|Introduction||Historical Background||Chronology||Geography||Biography||Technology||Ownership and Financing||General Bibliography|
Public water supplies remain a critical factor in improving the health and well-being of urban populations and are instrumental to reducing illness and mortality rates. Every civilization has had public water supplies, which encompass a wide range of activities including individual consumers gathering water from a nearby lake, river, spring or well, deliveries of water to consumers by a public or private entity, and distribution of water through artificial channels such as aqueducts, canals, or pipelines.
The major reference for the history of American water-works is the four-volume Manual of American Water-works edited by Moses Nelson Baker and published by Engineering News between 1888 and 1897. This invaluable work expanded on earlier work by John James Robertson Croes and contains an enormous amount of information about individual water-works systems that Baker, Croes, and others had collected. The final 1897 volume was nearly 700 pages long and excluded a lot of historical material that had been included in earlier volumes. Although the list of systems is extensive, it is not exhaustive as it depended on written responses from managers of individual systems. In addition, these compilations include several errors carried over from earlier reports. Later historians have accepted Baker's work uncritically, resulting in an incomplete history of American water works.
Baker provided summaries of water-works systems operating at the end of each decade starting in 1888, 1890, and 1891, with his latest numbers shown in the following table along with the number of systems that have been found in the current study. The number of works proposed but not built are shown in parentheses:
|Waterworks built by:||Baker 1891||Pierce 2020|
| Graph Showing Number of Initial Water Works Built Each Year from 1744 to 1880 |
In 1925, Baker recognized another early system in Schaefferstown, Pennsylvania, which had been "discovered" by journalist Julius Frederich Sachse in 1896. Baker chose not to update the table as the numbers had "been before the public for many years and the change is so slight ... it has not seemed worth while to remake the table," but other writers have added this 1744 system and the resulting numbers have remained unchanged and unchallenged.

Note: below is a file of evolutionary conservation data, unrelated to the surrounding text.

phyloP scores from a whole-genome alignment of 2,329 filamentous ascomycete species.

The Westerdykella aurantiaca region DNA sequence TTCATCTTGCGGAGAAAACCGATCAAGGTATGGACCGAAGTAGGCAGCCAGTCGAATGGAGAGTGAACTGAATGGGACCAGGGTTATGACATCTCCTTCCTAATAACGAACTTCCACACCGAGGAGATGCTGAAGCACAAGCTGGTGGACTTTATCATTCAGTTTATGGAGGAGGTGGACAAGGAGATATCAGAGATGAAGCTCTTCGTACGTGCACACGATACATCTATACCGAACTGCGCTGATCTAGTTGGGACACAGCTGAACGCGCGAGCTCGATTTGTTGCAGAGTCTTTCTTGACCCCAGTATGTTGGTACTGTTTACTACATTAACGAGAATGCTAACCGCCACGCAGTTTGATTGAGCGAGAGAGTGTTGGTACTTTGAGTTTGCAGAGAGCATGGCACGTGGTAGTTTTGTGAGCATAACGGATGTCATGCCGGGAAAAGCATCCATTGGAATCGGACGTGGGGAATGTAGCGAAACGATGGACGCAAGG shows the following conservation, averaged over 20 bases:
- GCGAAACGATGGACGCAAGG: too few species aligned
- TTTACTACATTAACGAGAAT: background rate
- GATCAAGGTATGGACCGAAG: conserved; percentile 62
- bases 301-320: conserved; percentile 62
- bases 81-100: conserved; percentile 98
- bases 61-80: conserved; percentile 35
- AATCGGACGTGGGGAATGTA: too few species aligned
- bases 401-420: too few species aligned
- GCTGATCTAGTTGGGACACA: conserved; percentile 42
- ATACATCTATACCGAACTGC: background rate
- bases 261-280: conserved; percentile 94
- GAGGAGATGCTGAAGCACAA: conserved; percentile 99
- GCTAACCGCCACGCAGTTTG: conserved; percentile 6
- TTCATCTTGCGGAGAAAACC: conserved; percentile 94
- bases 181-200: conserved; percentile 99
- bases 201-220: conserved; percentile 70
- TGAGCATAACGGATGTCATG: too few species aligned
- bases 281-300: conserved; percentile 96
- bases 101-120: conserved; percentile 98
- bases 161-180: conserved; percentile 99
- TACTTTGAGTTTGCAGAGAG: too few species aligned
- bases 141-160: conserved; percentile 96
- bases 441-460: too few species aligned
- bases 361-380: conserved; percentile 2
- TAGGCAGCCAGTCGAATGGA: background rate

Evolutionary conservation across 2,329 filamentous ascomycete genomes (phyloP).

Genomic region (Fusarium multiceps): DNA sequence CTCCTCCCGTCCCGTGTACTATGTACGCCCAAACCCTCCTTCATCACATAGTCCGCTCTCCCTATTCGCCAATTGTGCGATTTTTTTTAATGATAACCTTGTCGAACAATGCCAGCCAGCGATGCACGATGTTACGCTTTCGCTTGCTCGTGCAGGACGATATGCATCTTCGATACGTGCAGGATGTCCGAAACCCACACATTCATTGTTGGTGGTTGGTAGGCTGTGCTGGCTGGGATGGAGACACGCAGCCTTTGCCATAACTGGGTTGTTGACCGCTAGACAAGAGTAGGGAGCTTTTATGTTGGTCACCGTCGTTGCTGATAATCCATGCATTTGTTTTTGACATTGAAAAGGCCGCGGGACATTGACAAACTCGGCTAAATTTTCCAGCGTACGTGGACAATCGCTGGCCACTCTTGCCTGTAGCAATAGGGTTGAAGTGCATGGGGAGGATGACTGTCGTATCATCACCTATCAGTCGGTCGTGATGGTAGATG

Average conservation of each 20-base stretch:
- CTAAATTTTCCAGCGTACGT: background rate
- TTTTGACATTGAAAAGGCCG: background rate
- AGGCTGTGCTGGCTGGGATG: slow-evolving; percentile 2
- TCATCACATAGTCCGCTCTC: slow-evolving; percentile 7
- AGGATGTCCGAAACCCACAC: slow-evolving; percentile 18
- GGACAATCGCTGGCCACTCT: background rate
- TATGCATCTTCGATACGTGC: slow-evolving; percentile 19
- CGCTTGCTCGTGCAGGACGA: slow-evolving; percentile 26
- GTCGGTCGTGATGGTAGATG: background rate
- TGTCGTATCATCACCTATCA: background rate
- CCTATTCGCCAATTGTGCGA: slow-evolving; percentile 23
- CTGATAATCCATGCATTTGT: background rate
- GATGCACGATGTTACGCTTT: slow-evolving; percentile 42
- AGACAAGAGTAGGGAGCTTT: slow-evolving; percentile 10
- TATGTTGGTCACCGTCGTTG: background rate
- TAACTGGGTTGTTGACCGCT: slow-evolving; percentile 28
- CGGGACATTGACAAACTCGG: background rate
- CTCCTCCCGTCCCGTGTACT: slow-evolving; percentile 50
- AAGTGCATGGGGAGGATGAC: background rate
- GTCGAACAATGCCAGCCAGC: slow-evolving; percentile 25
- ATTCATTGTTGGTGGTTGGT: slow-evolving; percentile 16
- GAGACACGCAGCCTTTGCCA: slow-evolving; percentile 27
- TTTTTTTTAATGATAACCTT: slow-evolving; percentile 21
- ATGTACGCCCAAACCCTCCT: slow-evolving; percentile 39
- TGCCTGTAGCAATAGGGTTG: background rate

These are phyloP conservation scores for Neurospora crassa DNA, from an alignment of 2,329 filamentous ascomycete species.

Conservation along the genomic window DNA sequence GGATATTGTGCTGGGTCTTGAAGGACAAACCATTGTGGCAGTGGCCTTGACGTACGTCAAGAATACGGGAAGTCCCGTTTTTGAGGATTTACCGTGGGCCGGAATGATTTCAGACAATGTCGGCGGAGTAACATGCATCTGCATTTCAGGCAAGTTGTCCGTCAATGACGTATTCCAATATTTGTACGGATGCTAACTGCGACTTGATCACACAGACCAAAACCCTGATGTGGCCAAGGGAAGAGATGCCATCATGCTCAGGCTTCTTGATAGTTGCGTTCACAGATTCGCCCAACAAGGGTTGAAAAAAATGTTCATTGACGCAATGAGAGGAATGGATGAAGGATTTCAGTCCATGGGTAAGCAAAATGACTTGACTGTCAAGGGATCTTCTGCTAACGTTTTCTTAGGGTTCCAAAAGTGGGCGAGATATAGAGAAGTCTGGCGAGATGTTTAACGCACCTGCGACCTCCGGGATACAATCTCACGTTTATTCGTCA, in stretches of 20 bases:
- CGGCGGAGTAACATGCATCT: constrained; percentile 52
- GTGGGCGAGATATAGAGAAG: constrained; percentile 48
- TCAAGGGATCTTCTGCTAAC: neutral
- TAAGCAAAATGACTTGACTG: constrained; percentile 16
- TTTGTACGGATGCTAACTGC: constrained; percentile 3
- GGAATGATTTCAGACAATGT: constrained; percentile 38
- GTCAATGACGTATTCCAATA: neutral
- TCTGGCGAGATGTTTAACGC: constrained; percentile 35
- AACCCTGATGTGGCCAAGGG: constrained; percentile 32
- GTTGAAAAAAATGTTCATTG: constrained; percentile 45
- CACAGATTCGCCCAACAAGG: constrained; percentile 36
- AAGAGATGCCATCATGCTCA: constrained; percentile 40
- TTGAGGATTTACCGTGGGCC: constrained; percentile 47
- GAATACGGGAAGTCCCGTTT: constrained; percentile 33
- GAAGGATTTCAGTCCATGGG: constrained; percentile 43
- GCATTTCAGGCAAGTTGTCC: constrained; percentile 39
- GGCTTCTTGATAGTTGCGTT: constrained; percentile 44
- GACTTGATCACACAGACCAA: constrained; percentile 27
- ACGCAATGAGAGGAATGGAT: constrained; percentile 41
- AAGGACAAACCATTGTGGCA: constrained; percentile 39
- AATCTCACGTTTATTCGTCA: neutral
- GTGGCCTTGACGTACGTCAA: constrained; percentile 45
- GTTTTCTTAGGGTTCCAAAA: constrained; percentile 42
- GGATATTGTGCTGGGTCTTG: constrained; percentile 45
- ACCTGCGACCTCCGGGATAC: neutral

This history will be of value to historians of business, technology, urban history, public health, law, finance, economics and others, and will be especially valuable for local historians to research and write their own water-works histories.
This documentary history includes information for individual water-works systems from Baker and Croes, along with other primary and secondary sources in the public domain and references to other sources. Information on individual water-works systems will be added chronologically based on the date of first operation. Additional information, suggestions, questions, and corrections are always welcome and can be submitted to the author of this site at:
Morris A. Pierce
Department of History
364 Rush Rhees Library
University of Rochester
Rochester NY 14627-0070
Many thanks to my daughter Sara for continued inspiration and support in addition to maintaining the web site.
And bountiful thanks are due to the staff of the Interlibrary Loan Office at Rush Rush Library at the University of Rochester, who can deliver the difficult immediately and the impossible later the same day: Sally Weed, Rose Flickner, Judy Viken, Lynn Galens, Vera Wasnock, Elizabeth Andre, and Emma Schell.
Last updated February 1, 2021.
© 2015-2021 Morris A. Pierce